He produced the new documentary Truth, War and Consequences (on most PBS stations Thursday, Oct. 9 at 9 p.m.) It's about the infighting between the Pentagon, State Department and White House, before the Iraq war, over the intelligence information about weapons of mass destruction.
In 2009, Peter Van Buren joined a team working to rebuild Iraq's infrastructure and economy. For the next year, he encountered comically misguided projects, greedy contractors and oblivious bureaucrats. In his new book, We Meant Well, he recounts the ground-level waste and corruption he saw.
Journalist Rajiv Chandrasekaran is the former Baghdad bureau chief for The Washington Post. His new book about the Green Zone in Baghdad during the first year of the U.S. occupation is Imperial Life in the Emerald City.
Deputy Inspector General for Iraq Reconstruction Ginger Cruz oversees the audit, inspection and investigation operations established to prevent waste, fraud and abuse in the U.S. reconstruction of Iraq. Cruz just returned from Iraq.
British diplomat and journalist Rory Stewart walked alone across Afghanistan following the fall of the Taliban. The former fellow at the Carr Center for Human Rights Policy at Havard's Kennedy School of Government wrote about it in the memoir The Places in Between. Stewart was later appointed a provincial governor in post-invasion Iraq, and has a memoir about that experience as well.
In October 2003, Mark Etherington became governor of the Shiite-majority Wasit Province in Iraq. Six months later, Etherington, isolated from the Coalition Provisional Authority in Baghdad, was forced to flee his headquarters in al-Kut, the province's capital.
Two big surprises awaited Paul Bremer when he arrived in Iraq: that the country's chaos made it ripe for insurgency; and that the U.S. government would withhold additional troops. Bremer became the head of the Coalition Provisional Authority in Iraq in May of 2003.
Stuart Bowen is the Special Inspector General for Iraq Reconstruction. His office has just released its seventh Quarterly Report to Congress. The report documents how $30 billion set aside for Iraqi reconstruction was spent — and how to prevent waste and fraud. Bowen has served in the post since October 2004. Formerly, he served in the White House and was a partner at the Washington, D.C., law firm of Patton Boggs LLP. Bowen's ties to Bush go back to the early 1990s, when he worked in the Texas governor's office. Bowen was also an intelligence officer in the U.S.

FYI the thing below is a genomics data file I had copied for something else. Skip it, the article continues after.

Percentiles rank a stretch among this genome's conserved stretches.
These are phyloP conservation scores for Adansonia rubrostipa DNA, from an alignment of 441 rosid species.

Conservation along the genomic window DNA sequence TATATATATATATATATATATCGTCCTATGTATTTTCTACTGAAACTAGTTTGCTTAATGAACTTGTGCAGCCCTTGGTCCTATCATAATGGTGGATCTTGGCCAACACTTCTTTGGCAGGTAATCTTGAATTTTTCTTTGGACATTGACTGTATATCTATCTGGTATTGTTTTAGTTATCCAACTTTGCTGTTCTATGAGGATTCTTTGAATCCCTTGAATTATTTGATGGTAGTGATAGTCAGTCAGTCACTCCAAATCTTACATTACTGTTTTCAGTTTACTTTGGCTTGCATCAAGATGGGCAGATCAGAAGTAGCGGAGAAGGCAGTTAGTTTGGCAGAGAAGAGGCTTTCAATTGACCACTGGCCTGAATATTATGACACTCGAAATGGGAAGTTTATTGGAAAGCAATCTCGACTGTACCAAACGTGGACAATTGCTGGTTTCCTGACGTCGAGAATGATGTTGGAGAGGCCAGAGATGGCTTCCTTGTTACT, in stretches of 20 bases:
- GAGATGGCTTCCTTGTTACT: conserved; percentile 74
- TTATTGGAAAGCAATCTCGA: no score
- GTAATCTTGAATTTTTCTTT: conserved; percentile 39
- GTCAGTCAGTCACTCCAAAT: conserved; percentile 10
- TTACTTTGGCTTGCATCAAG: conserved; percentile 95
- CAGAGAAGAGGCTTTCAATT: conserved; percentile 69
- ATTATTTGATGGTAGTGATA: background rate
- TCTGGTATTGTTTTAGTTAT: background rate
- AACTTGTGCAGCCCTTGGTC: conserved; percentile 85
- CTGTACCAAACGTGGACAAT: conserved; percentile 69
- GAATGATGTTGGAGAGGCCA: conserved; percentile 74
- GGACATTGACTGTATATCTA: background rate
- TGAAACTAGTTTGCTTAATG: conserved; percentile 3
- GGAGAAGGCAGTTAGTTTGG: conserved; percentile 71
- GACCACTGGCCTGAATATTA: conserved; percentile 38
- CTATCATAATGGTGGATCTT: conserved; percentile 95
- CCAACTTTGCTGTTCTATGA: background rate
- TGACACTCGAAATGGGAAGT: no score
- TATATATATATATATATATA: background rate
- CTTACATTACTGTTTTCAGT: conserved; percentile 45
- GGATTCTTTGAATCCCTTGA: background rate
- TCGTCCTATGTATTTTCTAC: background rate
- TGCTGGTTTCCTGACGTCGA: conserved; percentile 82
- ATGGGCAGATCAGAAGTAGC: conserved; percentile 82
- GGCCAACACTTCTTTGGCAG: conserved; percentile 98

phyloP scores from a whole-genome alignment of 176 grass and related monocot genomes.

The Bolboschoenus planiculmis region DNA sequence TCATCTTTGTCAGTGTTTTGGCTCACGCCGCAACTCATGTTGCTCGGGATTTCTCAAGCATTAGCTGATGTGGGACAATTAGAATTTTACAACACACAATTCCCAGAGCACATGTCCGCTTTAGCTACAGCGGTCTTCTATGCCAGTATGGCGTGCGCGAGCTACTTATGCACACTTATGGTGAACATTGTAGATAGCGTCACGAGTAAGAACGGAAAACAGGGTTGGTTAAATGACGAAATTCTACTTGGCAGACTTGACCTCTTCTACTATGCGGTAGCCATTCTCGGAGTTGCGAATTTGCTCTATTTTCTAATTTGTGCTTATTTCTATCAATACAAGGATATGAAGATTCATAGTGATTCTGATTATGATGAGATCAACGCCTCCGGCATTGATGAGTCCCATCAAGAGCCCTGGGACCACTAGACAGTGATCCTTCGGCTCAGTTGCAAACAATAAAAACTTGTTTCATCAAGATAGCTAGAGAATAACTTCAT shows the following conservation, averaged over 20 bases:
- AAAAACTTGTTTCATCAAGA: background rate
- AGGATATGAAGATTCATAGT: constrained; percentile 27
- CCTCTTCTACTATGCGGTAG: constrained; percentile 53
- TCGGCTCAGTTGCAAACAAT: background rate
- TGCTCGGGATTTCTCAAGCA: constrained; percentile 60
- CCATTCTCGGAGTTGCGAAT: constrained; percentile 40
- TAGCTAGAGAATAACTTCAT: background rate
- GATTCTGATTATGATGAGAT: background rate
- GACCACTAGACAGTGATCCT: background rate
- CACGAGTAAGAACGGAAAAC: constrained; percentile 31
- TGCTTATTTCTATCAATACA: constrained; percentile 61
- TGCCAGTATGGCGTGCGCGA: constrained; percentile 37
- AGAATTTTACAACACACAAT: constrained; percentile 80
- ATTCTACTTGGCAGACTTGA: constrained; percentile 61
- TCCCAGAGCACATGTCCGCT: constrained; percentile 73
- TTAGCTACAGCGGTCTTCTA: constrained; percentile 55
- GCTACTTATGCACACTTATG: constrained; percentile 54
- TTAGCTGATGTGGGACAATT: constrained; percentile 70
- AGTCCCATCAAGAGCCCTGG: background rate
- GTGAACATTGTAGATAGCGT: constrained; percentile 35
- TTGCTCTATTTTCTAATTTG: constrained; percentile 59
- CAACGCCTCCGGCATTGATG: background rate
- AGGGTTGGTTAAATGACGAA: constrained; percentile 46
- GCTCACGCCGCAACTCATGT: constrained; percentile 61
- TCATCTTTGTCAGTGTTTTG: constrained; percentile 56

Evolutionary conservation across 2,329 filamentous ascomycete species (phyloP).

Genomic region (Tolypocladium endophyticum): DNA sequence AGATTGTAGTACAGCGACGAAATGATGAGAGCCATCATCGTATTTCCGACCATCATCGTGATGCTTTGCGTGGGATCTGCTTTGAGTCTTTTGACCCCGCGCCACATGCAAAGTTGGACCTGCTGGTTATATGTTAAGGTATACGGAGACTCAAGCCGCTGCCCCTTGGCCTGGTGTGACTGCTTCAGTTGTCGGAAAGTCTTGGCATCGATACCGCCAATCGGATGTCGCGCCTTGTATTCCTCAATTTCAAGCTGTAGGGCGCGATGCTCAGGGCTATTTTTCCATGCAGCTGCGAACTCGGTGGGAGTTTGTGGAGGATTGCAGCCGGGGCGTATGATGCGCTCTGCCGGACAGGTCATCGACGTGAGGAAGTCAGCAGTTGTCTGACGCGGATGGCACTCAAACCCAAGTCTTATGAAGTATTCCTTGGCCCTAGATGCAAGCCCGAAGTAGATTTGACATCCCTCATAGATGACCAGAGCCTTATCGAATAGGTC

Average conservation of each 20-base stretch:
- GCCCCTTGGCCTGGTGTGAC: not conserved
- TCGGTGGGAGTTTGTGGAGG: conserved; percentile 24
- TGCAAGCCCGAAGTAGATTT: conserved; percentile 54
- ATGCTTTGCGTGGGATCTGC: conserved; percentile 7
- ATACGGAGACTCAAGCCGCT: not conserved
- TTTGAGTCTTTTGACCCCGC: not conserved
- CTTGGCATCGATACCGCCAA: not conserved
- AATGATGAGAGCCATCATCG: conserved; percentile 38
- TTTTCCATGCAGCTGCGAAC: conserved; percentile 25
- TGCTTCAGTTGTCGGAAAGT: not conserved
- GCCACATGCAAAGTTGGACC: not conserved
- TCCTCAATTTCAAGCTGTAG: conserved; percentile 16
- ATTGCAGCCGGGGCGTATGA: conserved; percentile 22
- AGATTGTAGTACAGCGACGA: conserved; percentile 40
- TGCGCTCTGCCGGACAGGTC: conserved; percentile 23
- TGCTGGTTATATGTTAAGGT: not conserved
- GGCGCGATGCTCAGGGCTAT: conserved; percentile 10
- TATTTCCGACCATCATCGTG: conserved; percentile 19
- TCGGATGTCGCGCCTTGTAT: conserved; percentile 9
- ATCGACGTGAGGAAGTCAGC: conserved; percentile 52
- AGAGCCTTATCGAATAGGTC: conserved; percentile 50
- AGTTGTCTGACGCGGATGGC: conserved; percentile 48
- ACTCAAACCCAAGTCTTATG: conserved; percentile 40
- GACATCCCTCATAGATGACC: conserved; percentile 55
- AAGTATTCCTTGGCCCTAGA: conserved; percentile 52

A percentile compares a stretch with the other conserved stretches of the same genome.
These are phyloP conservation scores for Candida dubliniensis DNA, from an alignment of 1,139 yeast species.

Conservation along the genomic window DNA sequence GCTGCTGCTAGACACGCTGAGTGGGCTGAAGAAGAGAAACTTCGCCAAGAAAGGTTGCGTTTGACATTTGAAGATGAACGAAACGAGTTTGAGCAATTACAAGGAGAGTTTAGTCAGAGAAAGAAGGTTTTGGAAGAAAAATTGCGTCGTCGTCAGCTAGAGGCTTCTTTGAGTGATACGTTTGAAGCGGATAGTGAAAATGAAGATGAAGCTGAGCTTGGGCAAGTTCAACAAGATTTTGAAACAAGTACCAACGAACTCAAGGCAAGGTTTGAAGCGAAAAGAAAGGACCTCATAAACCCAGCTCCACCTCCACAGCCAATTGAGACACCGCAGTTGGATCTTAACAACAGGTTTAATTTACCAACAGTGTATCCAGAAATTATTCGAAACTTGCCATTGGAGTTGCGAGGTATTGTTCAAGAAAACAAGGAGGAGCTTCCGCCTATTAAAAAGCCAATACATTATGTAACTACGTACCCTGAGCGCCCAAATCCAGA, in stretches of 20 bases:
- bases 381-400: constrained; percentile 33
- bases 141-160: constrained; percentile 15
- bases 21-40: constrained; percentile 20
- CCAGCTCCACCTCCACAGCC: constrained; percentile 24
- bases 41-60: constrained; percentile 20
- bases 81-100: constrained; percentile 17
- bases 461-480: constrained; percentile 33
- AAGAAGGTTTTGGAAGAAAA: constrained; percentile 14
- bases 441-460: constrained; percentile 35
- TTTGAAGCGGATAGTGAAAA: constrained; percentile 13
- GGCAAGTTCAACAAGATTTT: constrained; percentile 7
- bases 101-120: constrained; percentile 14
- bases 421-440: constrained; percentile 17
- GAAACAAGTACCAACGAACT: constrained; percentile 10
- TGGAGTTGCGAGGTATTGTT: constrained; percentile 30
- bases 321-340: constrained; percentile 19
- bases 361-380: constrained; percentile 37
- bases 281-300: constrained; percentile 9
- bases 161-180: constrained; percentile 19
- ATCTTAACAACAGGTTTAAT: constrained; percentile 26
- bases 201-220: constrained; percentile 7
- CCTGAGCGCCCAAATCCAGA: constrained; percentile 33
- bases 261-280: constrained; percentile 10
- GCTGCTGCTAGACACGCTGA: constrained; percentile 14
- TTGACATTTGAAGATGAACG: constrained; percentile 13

Shadid is Islamic affairs correspondent for The Washington Post. For more than a year now he has reported from Baghdad and has just returned to the United States. He just received the Pulitzer Prize for international reporting. Before working for the Post, Shadid was a correspondent at The Boston Globe's Washington bureau. He spent nine years with The Associated Press, five of them in Cairo. He is the author of Legacy of the Prophet: Despots, Democrats, and the New Politics of Islam.
John Sifton serves as Afghanistan researcher with Human Rights Watch. His articles have appeared in The New York Times Magazine and the International Herald Tribune. Since 2001, he has made nine trips to Afghanistan. Sifton is also an attorney.
From May of this year until September, he was in Iraq helping with the reconstruction of the Iraqi police, forming a special enforcement and investigations team, developing informants and arresting individuals on the coalition forces wanted list (those whose faces showed up on the most-wanted deck of cards). Shubbar was born and raised in Baghdad, and fled the country in 1981.
Noah Feldman is a professor of the New York University School of Law with a doctorate in Islamic Thought from Oxford. Until recently he was head of the constitutional team with the Office of Reconstruction and Humanitarian Assistance in Iraq. He is serving as an adviser as Iraq seeks to draft a new constitution. Feldman is also the author of the new book, After Jihad: America and the Struggle for Islamic Democracy. In the book he argues that it is time for Islamic democracies.
Chayes is a former NPR reporter, is now field director of Afghans for Civil Society. It's a non-profit, non-governmental organization founded to promote a democratic alternative and to assist in the development of a civil society. ACS involves the community in reconstruction efforts, from physical reconstruction of a bombed-out village, to organizing a women's income generating project, to launching an independent radio station. The new independent documentary Life After War chronicles the group's efforts. While at NPR, Chayes reported from Paris, Kosovo and Afghanistan.
Friedman will discuss the post-Saddam Middle East. Friedman's best-selling book is Longitudes and Attitudes: Exploring the World After September 11. He has won two Pulitzer Prizes for his coverage of the Middle East.
He is a professor of International Relations, International Law, and Middle Eastern Politics at Boston University. He's also the author of the best-selling book, A Peace to End All Peace: Creating the Modern Middle East 1914-1922. The book details how the geography and the politics of the Middle East were shaped by decisions by the Allies during and after World War I.
She is co-director of the Post-Conflict Reconstruction Project at the Center for Strategic and International Studies. She will discuss many of the questions surrounding reconstruction in Iraq, such as the role of the United Nations and Iraqi exiles, the distribution of construction contracts, and the cost of reconstruction.
Mark Malloch Brown heads the United Nations Development Program. He'll discuss their efforts in Afghanistan, the West Bank and Gaza to help with reconstruction. Brown is also the chair of the United Nations Development Group, a committee of the heads of all U.N. development funds, programs and departments.